In this case, Meredith took me on a twisty curvy ride that was the journey of a lifetime.

Diana’s 5-Star Review:

This is one great read, that I had a hard time putting it down. I even took it jogging, if you can picture that. The story is brimming with action as Meredith Powers, a 32-year old woman with a demanding job and quirky family, gets caught up in a good-guy/bad-guy mess where it’s hard to tell who’s on what side. The mess is related to her ex-boyfriend Parker and his job, which required frequent mysterious disappearances. Theirs was a doomed relationship that she’d successfully put out of her mind… until he shows up out of the blue and everything goes haywire.

The rip-roaring plot, full of twists and turns and lots of guessing on this reader’s part, was highly entertaining. But what I enjoyed most was Meredith as a character. She’s bright, sarcastic, outspoken, and strong-willed. She’s also confused, recklessly brave, and tender-hearted. If she was a real person, I’d be torn between bopping her on the head and hugging her. The story is told in first-person from Meredith’s point of view. This allows for some fabulous commentary as part of her inner dialog. Her voice is strong, consistent, and thoroughly engaging.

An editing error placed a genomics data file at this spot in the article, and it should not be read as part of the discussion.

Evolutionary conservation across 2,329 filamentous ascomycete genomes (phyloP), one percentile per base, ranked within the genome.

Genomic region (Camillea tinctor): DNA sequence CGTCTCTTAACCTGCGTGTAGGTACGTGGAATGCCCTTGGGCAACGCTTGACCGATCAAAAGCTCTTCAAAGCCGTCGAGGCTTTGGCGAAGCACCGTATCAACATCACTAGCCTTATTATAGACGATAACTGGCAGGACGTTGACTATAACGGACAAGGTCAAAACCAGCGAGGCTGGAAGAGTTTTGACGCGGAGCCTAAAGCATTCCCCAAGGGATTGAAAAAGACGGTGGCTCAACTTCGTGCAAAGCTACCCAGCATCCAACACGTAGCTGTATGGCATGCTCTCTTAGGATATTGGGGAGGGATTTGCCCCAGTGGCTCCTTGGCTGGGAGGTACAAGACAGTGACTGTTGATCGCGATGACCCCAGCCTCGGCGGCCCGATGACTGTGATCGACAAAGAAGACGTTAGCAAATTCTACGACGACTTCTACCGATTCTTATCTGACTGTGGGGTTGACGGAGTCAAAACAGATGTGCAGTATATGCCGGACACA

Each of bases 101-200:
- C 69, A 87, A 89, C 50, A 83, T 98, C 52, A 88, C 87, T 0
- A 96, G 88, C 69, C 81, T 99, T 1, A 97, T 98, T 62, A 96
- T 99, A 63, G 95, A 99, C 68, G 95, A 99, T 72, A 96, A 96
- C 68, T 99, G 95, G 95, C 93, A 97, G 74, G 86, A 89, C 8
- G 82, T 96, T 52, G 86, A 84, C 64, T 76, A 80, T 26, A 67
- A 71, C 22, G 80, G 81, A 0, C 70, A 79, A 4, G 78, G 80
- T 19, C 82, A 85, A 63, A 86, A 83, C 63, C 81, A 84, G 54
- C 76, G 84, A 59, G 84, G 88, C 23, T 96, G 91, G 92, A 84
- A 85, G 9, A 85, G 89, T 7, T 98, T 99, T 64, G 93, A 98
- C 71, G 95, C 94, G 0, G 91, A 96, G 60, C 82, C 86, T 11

Parker is an interesting character even though he’s actually absent from most of the book. The reader learns about him through Meredith, and the mystery surrounding his character is immensely appealing. All of the characters, even those with bit parts, are distinct with their own voices and personalities.